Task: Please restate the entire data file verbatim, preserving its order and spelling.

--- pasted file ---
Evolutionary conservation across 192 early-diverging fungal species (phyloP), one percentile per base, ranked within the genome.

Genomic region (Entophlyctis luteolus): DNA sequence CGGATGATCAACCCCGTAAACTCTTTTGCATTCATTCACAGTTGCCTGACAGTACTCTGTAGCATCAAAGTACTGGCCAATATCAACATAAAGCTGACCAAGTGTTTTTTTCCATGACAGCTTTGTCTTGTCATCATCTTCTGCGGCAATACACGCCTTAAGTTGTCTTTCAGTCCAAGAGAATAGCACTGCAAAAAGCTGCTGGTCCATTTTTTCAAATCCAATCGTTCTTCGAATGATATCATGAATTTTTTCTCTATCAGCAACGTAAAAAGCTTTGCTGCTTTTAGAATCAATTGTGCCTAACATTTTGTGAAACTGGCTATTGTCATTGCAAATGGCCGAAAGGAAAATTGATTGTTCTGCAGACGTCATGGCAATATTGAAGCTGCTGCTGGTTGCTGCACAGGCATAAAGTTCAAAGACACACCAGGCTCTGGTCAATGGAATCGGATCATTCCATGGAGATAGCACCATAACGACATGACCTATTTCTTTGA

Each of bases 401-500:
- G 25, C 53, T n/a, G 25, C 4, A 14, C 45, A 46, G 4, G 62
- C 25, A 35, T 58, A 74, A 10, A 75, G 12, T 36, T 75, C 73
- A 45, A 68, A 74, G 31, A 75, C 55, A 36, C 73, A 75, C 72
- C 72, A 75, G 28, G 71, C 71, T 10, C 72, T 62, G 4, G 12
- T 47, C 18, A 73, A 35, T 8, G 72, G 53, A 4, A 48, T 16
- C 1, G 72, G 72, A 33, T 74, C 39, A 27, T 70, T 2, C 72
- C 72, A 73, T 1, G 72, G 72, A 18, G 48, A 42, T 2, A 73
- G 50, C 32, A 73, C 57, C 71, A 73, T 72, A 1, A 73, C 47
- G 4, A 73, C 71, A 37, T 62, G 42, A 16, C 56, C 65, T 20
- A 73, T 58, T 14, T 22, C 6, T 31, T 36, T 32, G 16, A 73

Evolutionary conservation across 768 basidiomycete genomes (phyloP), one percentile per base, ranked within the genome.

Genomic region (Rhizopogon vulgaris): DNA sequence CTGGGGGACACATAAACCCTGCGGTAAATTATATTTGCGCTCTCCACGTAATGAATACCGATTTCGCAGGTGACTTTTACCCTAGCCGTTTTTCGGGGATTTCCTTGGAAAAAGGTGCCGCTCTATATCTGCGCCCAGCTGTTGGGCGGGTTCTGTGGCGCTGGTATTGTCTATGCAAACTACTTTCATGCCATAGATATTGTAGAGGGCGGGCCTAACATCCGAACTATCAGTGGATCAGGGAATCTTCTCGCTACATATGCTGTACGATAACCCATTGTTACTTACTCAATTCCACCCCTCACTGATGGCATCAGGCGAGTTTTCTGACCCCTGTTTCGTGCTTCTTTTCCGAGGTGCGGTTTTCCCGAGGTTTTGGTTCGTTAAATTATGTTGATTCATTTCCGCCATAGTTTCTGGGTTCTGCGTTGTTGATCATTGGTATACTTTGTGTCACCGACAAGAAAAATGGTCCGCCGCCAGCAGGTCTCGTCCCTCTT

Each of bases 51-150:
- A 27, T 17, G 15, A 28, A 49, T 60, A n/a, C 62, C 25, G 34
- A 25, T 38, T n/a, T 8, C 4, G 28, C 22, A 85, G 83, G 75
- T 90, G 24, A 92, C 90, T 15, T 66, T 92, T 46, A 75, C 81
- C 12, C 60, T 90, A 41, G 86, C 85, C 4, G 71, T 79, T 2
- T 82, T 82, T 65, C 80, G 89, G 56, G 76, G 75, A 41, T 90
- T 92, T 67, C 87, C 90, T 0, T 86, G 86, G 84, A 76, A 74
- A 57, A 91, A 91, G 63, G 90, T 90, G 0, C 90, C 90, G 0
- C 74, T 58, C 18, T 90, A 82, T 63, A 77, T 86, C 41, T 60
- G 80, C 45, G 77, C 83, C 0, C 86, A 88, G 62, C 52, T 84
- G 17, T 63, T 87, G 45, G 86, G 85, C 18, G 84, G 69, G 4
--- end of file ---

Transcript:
Evolutionary conservation across 192 early-diverging fungal species (phyloP), one percentile per base, ranked within the genome.

Genomic region (Entophlyctis luteolus): DNA sequence CGGATGATCAACCCCGTAAACTCTTTTGCATTCATTCACAGTTGCCTGACAGTACTCTGTAGCATCAAAGTACTGGCCAATATCAACATAAAGCTGACCAAGTGTTTTTTTCCATGACAGCTTTGTCTTGTCATCATCTTCTGCGGCAATACACGCCTTAAGTTGTCTTTCAGTCCAAGAGAATAGCACTGCAAAAAGCTGCTGGTCCATTTTTTCAAATCCAATCGTTCTTCGAATGATATCATGAATTTTTTCTCTATCAGCAACGTAAAAAGCTTTGCTGCTTTTAGAATCAATTGTGCCTAACATTTTGTGAAACTGGCTATTGTCATTGCAAATGGCCGAAAGGAAAATTGATTGTTCTGCAGACGTCATGGCAATATTGAAGCTGCTGCTGGTTGCTGCACAGGCATAAAGTTCAAAGACACACCAGGCTCTGGTCAATGGAATCGGATCATTCCATGGAGATAGCACCATAACGACATGACCTATTTCTTTGA

Each of bases 401-500:
- G 25, C 53, T n/a, G 25, C 4, A 14, C 45, A 46, G 4, G 62
- C 25, A 35, T 58, A 74, A 10, A 75, G 12, T 36, T 75, C 73
- A 45, A 68, A 74, G 31, A 75, C 55, A 36, C 73, A 75, C 72
- C 72, A 75, G 28, G 71, C 71, T 10, C 72, T 62, G 4, G 12
- T 47, C 18, A 73, A 35, T 8, G 72, G 53, A 4, A 48, T 16
- C 1, G 72, G 72, A 33, T 74, C 39, A 27, T 70, T 2, C 72
- C 72, A 73, T 1, G 72, G 72, A 18, G 48, A 42, T 2, A 73
- G 50, C 32, A 73, C 57, C 71, A 73, T 72, A 1, A 73, C 47
- G 4, A 73, C 71, A 37, T 62, G 42, A 16, C 56, C 65, T 20
- A 73, T 58, T 14, T 22, C 6, T 31, T 36, T 32, G 16, A 73

Evolutionary conservation across 768 basidiomycete genomes (phyloP), one percentile per base, ranked within the genome.

Genomic region (Rhizopogon vulgaris): DNA sequence CTGGGGGACACATAAACCCTGCGGTAAATTATATTTGCGCTCTCCACGTAATGAATACCGATTTCGCAGGTGACTTTTACCCTAGCCGTTTTTCGGGGATTTCCTTGGAAAAAGGTGCCGCTCTATATCTGCGCCCAGCTGTTGGGCGGGTTCTGTGGCGCTGGTATTGTCTATGCAAACTACTTTCATGCCATAGATATTGTAGAGGGCGGGCCTAACATCCGAACTATCAGTGGATCAGGGAATCTTCTCGCTACATATGCTGTACGATAACCCATTGTTACTTACTCAATTCCACCCCTCACTGATGGCATCAGGCGAGTTTTCTGACCCCTGTTTCGTGCTTCTTTTCCGAGGTGCGGTTTTCCCGAGGTTTTGGTTCGTTAAATTATGTTGATTCATTTCCGCCATAGTTTCTGGGTTCTGCGTTGTTGATCATTGGTATACTTTGTGTCACCGACAAGAAAAATGGTCCGCCGCCAGCAGGTCTCGTCCCTCTT

Each of bases 51-150:
- A 27, T 17, G 15, A 28, A 49, T 60, A n/a, C 62, C 25, G 34
- A 25, T 38, T n/a, T 8, C 4, G 28, C 22, A 85, G 83, G 75
- T 90, G 24, A 92, C 90, T 15, T 66, T 92, T 46, A 75, C 81
- C 12, C 60, T 90, A 41, G 86, C 85, C 4, G 71, T 79, T 2
- T 82, T 82, T 65, C 80, G 89, G 56, G 76, G 75, A 41, T 90
- T 92, T 67, C 87, C 90, T 0, T 86, G 86, G 84, A 76, A 74
- A 57, A 91, A 91, G 63, G 90, T 90, G 0, C 90, C 90, G 0
- C 74, T 58, C 18, T 90, A 82, T 63, A 77, T 86, C 41, T 60
- G 80, C 45, G 77, C 83, C 0, C 86, A 88, G 62, C 52, T 84
- G 17, T 63, T 87, G 45, G 86, G 85, C 18, G 84, G 69, G 4